China's campaign to redesign 'Arabic-style mosques' threatens Muslim identity
Controversy surrounding the Najiaying Mosque was met with confrontation in Nagu - a small town in the mountains of southwestern China - following plans to revamp the Islamic designs.
The incident highlights the Chinese Communist Party's campaign to exert control over religion through the targeting of lesser-known groups like the Hui ethnic minority, a report by The New York Times said on Thursday.
While the Hui have historically assimilated well with the majority Han population, the party has closed, demolished, or redesigned mosques in Hui enclaves, considering Arabic architectural features as "unwanted" foreign influence.
The mosques in Nagu and the nearby town of Shadian hold cultural significance and are among the last major ones with traditional Arabic-style architecture in China.
The government's plans to remove the domes and reshape the minarets in a more "Chinese" style sparked resistance from the locals in Nagu.
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They see the proposed changes as an infringement on their freedom and an attempt to erase their cultural identity.
"These mosques symbolize that the Chinese government accepted that they were wrong during the Cultural Revolution," Ruslan Yusupov, a scholar of China and Islam at Harvard University, told NYT.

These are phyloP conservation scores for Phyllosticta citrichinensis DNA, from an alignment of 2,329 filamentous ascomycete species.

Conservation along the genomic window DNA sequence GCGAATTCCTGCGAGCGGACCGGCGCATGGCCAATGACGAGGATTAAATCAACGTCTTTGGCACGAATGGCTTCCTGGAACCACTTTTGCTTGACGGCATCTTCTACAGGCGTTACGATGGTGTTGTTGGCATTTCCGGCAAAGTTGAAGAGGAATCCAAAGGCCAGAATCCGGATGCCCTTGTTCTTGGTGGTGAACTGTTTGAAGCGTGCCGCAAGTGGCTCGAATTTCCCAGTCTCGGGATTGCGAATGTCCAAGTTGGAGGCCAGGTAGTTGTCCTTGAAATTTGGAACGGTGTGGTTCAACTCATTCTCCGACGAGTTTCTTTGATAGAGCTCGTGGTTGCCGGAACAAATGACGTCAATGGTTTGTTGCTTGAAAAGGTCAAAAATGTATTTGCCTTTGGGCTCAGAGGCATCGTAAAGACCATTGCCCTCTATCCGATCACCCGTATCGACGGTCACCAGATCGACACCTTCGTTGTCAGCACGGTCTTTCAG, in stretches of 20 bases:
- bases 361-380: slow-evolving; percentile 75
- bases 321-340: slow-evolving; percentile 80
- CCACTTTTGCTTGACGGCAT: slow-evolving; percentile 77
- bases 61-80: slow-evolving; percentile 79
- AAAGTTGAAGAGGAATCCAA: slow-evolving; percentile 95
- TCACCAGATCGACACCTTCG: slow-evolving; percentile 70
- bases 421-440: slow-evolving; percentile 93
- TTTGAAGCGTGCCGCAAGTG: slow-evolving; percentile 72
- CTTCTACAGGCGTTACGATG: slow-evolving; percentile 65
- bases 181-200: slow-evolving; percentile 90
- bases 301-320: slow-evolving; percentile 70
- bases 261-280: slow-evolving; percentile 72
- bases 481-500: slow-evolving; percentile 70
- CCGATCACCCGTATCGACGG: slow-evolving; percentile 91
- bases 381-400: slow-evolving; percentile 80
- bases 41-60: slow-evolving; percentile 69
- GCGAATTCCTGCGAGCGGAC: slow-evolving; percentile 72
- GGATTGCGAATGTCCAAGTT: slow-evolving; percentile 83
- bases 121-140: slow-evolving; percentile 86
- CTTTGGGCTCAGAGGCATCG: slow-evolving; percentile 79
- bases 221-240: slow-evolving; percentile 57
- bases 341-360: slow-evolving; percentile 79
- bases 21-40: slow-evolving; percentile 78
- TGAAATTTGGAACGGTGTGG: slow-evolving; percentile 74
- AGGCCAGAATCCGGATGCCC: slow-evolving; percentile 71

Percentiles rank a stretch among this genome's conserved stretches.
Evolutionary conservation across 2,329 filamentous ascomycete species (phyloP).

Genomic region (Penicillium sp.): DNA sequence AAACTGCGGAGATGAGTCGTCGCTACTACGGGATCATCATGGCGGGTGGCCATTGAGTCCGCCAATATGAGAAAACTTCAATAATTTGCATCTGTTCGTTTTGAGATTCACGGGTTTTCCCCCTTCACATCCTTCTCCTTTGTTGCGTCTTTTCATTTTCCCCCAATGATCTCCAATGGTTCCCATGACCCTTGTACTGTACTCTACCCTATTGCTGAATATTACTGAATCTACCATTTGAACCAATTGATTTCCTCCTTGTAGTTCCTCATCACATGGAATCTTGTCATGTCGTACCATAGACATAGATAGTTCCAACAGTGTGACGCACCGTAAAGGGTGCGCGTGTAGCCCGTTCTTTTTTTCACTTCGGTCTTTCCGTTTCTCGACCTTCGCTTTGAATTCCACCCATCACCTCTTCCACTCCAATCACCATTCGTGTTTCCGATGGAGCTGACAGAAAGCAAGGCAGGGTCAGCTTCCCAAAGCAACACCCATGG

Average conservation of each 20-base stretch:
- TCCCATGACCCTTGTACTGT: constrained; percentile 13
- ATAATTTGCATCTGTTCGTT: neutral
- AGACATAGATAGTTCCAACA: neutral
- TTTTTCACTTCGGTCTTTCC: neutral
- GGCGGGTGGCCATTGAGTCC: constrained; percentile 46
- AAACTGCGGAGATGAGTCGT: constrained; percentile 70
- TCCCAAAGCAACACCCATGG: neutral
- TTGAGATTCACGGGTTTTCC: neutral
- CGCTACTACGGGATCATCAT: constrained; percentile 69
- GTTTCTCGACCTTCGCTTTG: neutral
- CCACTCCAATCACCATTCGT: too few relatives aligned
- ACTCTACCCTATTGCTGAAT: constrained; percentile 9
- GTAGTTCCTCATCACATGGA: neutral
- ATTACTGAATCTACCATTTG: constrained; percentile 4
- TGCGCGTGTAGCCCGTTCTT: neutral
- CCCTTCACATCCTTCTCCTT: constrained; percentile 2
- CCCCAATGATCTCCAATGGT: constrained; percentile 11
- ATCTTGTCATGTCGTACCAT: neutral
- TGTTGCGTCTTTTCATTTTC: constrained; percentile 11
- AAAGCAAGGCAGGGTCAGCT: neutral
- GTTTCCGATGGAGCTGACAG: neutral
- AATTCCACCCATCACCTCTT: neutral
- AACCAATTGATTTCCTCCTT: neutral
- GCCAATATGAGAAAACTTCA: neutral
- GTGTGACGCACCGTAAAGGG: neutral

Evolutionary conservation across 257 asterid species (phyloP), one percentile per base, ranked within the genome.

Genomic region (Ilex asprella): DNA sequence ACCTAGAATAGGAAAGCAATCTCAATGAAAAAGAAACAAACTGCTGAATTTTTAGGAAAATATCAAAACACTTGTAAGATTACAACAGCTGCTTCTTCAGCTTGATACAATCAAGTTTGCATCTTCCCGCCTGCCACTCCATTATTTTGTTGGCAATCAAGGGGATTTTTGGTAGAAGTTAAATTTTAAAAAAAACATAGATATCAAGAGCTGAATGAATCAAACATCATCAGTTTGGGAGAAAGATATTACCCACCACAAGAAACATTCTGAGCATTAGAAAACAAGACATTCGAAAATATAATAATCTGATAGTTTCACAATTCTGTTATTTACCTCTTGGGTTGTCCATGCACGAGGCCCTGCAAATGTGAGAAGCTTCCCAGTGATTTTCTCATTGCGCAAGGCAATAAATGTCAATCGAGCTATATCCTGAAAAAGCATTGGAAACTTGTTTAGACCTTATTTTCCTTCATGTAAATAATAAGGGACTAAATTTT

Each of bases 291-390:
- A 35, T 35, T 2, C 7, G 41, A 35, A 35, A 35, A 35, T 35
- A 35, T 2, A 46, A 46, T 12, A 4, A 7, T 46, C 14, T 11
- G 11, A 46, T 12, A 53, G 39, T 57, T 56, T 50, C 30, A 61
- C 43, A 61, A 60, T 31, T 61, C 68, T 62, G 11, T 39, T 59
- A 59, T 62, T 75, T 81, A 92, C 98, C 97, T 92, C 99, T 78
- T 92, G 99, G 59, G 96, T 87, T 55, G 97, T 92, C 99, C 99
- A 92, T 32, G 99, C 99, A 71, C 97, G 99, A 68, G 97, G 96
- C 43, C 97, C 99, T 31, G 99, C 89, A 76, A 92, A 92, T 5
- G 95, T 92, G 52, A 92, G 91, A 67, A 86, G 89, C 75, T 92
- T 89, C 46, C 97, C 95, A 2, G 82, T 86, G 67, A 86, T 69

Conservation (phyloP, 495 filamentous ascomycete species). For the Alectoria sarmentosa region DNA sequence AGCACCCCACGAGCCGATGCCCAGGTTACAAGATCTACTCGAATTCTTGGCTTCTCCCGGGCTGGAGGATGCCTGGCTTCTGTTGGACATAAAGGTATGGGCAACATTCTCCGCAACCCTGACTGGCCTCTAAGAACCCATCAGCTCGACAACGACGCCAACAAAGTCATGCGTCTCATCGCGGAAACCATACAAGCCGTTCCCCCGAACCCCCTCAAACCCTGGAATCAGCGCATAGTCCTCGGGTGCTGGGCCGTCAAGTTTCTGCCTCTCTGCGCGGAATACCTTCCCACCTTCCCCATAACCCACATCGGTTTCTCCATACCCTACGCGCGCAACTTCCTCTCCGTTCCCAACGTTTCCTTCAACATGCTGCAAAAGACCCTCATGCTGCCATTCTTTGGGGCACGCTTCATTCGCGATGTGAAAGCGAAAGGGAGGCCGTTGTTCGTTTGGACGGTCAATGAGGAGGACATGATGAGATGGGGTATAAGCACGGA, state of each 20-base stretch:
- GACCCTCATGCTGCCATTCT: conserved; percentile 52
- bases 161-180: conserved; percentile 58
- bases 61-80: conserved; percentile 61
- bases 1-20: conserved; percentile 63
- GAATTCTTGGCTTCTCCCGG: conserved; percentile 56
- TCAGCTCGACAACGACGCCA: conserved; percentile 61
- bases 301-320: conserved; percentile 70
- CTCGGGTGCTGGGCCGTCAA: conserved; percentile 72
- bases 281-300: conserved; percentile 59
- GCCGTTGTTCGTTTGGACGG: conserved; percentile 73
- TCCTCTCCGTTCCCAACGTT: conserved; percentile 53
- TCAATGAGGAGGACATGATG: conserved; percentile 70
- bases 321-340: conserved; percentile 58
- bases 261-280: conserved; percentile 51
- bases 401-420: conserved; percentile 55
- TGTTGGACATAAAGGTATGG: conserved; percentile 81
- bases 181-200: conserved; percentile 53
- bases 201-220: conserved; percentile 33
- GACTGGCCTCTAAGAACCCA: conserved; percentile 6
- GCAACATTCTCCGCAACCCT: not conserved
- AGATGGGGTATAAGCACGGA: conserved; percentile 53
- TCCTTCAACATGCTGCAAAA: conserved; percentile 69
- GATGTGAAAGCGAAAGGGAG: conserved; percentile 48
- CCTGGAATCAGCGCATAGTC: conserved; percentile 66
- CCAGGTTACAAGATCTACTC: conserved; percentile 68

The Shadian mosque in particular, he said, serves as a reminder "both about violence but also about state-sponsored recovery".
China's relationship with Islam has fluctuated between conflict and coexistence. Yunnan Province, where Nagu and Shadian are located, is ethnically diverse, and the Hui people have lived there for centuries.
However, the government has increasingly imposed restrictions on Islam, especially after a 2014 attack attributed to Uighur separatists.
Officials have promoted the Sinicization campaign to remove Arabic features, which has caused concerns among Hui residents that their way of life and religious practices are under threat.
"The first step is exterior renovations," a local woman in her 30s told NYT. "The second step will be telling you to erase the Arabic script that we have on every home."
Li Heng, an official from the local bureau of ethnic and religious affairs, "the Quran came from Saudi Arabia, but after arriving in China, it must adapt".
“When our imams give sermons, they must integrate the core socialist values the government is promoting,” he said. "Patriotism is the highest form of religious belief."
Climate of fear
Despite the recent clashes at the Najiaying Mosque and the residents' resistance, the authorities remain determined to proceed with the remodelling plans.
Islamophobic comments on Chinese social media platforms have surged and the authorities have issued notices denouncing the protest and promising a severe crackdown.
The tension and security measures created a climate of fear and surveillance, with plainclothes police officers monitoring and restricting access to the mosque.
The Hui residents of Nagu express concerns that compromising on the mosque's architecture could lead to further encroachments on their freedoms and cultural identity.
They fear that their rights to practice and pass on their religion to future generations may be undermined.
The clash in Nagu serves as a stark example of the challenges faced by religious minorities in China and the potential consequences of the government's campaign to control and reshape religious practices.